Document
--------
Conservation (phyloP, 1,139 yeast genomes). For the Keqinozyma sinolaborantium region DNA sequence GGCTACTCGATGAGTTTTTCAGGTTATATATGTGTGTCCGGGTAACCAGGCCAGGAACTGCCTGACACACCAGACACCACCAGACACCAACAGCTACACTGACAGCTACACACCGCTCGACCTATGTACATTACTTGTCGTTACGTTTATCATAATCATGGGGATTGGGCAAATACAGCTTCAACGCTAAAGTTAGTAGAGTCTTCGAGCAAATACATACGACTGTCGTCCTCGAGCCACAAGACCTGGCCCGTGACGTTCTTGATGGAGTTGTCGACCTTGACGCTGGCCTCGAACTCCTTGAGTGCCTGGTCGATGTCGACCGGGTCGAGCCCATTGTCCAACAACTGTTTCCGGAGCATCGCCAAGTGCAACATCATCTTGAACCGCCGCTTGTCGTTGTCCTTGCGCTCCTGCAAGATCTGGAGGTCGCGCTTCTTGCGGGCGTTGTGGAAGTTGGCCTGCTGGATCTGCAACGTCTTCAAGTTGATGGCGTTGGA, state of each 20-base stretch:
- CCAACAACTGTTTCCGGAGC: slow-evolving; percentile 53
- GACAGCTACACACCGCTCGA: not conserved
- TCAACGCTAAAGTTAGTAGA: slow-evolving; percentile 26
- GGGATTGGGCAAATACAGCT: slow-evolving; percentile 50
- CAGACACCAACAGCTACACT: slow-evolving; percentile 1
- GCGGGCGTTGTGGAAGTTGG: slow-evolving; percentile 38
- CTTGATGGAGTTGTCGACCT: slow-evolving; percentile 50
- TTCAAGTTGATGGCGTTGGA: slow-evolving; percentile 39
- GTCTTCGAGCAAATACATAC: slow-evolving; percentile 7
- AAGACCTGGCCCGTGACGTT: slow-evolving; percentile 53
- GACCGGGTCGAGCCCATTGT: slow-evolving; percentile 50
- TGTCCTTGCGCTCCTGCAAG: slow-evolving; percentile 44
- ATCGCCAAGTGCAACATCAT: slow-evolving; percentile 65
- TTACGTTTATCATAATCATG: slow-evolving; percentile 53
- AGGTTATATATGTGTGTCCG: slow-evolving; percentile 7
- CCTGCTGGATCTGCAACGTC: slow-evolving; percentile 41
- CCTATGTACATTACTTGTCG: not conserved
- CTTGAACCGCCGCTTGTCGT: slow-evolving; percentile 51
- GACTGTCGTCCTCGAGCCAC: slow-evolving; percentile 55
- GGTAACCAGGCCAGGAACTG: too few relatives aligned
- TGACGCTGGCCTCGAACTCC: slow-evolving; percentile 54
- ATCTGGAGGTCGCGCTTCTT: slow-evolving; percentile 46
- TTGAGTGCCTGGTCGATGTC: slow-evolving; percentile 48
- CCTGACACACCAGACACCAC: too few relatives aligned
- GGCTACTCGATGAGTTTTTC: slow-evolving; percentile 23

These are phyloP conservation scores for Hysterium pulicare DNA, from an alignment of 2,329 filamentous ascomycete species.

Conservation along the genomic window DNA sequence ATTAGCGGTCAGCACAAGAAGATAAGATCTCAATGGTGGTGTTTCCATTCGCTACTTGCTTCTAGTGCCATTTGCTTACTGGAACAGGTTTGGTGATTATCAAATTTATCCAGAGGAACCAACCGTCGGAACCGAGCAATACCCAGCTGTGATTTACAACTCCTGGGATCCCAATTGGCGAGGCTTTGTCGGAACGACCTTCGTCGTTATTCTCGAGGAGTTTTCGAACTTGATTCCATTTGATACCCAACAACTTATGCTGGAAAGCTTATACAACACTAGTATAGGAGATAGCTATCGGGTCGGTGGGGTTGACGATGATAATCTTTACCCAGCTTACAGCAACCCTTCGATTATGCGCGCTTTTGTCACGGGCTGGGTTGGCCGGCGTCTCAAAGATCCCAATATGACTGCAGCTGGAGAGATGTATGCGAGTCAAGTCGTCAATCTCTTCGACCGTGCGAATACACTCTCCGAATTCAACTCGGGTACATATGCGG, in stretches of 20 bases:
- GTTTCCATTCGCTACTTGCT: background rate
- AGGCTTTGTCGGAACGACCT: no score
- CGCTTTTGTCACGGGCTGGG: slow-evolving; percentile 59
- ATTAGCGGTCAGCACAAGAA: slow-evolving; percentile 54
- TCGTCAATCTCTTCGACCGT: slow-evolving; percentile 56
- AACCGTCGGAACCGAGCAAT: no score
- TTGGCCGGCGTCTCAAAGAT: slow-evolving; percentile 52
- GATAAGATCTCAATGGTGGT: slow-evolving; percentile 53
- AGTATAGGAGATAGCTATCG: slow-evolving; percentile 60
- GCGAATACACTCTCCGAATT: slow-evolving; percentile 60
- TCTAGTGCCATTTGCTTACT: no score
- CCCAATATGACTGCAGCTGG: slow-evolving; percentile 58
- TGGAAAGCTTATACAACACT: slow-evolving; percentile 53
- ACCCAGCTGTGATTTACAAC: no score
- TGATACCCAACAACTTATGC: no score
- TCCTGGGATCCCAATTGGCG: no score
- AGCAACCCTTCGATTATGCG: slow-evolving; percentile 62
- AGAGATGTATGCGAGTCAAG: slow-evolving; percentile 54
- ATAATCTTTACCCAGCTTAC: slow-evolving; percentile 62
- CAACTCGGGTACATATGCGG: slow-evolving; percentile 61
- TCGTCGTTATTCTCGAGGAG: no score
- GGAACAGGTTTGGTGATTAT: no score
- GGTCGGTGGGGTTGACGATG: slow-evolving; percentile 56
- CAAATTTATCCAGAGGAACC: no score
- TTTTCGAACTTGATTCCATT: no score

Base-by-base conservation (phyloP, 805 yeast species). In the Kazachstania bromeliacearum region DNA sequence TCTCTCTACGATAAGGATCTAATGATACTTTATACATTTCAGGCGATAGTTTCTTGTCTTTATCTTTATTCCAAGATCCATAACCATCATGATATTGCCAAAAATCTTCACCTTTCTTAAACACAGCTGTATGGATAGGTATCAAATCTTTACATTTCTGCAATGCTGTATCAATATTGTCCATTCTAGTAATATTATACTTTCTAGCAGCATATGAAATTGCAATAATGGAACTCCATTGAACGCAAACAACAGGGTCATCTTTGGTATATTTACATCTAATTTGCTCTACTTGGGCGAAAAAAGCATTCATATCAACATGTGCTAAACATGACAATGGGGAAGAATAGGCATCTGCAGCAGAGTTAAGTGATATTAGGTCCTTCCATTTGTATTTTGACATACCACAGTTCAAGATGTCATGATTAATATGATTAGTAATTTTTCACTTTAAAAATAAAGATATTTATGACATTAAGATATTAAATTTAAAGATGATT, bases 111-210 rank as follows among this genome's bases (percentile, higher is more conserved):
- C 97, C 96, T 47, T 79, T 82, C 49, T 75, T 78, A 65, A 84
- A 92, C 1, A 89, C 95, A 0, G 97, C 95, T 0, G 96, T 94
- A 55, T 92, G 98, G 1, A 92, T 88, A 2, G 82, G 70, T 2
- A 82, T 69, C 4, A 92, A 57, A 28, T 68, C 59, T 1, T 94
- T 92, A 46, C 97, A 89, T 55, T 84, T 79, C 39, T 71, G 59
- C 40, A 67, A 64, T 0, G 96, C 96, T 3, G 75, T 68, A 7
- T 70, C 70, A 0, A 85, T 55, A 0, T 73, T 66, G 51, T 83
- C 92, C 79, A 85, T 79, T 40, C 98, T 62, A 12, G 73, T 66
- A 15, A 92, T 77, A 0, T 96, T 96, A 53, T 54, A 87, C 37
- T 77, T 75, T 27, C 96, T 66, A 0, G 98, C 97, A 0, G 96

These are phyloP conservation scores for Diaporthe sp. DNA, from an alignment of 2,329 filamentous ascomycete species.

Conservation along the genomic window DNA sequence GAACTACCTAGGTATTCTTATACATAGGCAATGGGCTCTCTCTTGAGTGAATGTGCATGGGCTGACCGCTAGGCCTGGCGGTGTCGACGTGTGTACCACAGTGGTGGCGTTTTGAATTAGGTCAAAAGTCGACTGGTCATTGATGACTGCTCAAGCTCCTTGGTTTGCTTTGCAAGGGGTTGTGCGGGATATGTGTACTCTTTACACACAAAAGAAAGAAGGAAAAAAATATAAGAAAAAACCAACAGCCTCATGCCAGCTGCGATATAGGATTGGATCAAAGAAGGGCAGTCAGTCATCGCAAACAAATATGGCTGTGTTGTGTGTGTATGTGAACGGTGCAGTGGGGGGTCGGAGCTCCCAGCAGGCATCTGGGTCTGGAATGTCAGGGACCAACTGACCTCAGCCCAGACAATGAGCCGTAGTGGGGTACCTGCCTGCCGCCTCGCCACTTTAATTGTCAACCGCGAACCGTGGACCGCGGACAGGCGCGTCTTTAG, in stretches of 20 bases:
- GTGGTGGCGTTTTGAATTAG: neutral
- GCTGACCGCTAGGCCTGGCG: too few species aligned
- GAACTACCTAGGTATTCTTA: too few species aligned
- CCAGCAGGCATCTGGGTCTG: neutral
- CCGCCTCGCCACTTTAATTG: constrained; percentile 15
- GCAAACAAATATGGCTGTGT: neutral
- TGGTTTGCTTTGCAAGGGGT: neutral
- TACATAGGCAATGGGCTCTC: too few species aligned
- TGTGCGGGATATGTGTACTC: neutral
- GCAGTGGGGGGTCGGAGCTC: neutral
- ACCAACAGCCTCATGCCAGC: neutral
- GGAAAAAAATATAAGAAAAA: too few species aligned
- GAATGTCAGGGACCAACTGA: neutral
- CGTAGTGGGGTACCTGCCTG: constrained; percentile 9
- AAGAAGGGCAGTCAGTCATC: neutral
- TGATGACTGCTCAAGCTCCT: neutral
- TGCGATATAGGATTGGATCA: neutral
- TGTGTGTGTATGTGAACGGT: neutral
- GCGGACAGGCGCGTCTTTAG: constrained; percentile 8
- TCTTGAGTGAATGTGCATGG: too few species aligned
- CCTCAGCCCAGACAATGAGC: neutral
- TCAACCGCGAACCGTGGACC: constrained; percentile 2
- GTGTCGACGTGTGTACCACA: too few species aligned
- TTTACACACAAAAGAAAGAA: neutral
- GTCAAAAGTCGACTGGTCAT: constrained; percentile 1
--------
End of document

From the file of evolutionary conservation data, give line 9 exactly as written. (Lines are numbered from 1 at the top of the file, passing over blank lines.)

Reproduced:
- TTCAAGTTGATGGCGTTGGA: slow-evolving; percentile 39